Automation and people. Some people think that they are opposed to each other. A zero-sum game.

As I developed the editorial focus of the old Automation World, I wrote about how they actually go together. In the very first issue, I interviewed a Lean practitioner. I had to convince him. He told me that automation was bad. People could do better every time. Wait, I responded. Let’s not go overboard here. There are definitely things I’d rather have a machine and automation do for both consistency and safety reasons.

Sometimes a job is just boring. People lose attention. Either quality or safety suffers.

Smart Work Mindset

timSowellTim Sowell’s latest blog post reminded me of that old discussion. The difference is, well aside from about 100 IQ points and that he’s contemplating while watching the Pacific, that he’s updated the idea while taking it to another level.


[At] one company I was engaged with last week their thought pattern was still about replacing the personnel on the plant, going to total automation. While I agree with automation, it is required for consistently and velocity of production. But I struggle with agility.

Two days latter I was at another company and they were all about empowerment of people. They wanted to automate process and operations to free up people to add complimentary agility and “out of the box” thinking.  As one C level said to me, our market is changing as fast as we ever seen.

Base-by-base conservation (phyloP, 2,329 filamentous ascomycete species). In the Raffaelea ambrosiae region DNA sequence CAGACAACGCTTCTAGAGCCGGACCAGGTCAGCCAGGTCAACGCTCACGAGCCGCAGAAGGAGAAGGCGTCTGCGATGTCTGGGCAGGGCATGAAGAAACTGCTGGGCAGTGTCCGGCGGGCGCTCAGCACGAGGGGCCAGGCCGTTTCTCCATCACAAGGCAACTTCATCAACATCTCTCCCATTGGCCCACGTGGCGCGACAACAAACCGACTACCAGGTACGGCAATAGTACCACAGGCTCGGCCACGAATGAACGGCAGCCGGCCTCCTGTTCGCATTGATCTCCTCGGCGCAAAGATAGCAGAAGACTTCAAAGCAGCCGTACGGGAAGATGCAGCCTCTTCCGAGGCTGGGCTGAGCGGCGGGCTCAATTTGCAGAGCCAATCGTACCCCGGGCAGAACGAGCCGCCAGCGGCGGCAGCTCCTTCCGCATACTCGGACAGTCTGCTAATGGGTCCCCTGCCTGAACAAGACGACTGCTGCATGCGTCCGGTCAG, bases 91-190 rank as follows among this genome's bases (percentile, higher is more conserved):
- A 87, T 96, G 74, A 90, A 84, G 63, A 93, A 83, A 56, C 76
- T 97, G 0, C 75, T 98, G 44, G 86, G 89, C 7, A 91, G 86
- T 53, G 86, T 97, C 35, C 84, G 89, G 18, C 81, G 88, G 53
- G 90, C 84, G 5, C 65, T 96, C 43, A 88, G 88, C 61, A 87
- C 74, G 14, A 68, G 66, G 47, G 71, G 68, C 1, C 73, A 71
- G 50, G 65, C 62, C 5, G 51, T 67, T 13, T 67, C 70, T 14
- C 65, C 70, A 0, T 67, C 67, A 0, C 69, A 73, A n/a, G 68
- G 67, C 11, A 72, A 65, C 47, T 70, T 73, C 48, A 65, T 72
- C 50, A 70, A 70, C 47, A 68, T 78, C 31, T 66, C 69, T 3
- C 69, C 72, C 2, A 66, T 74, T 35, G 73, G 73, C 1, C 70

Stepping back and looking at both these companies the second company was more automated than the first, and the second was investing in automation more than the first. But their attitude was to gain consistently and free up people from repeatable tasks, and increase the responsibility of people, and empower people to make decisions fast.

The diagram below really depicts what I started to introduce last week, and what this second company believed in.

Agile World Tim Sowell Schneider

Notice how he has applied the idea to agility. The automation mindset looks for consistency over a longer production run. The foundation of Lean is respect for people (and how their ideas improve the process). Sowell’s second company was “all about empowerment of people.”

He continues with the thought:

The key thinkers in the industry are not looking to dependency on 1 to 2 people, they are leveraging the concept of “crowd sourcing” thru a active community of people. As we look at the operational/ automation world of the future the key pillars will be:

  • Ability to capture knowledge and intelligence into the system to automate process, and operations. Key is this is not just traditional automation in PLCs/ DCS etc, it is capturing repeatable knowledge and decisions. So the system must bread a culture of contribution and use natively.

  • Ability to have a community of workers who can share collaborated “naturally” with ease, no matter the location of the users and state. Foundational to this is  the ability trust the information, the measures so a common understanding of the situation, and basis for decision can be made.

Check out his blog. It’ll make you think. And that is a good thing.

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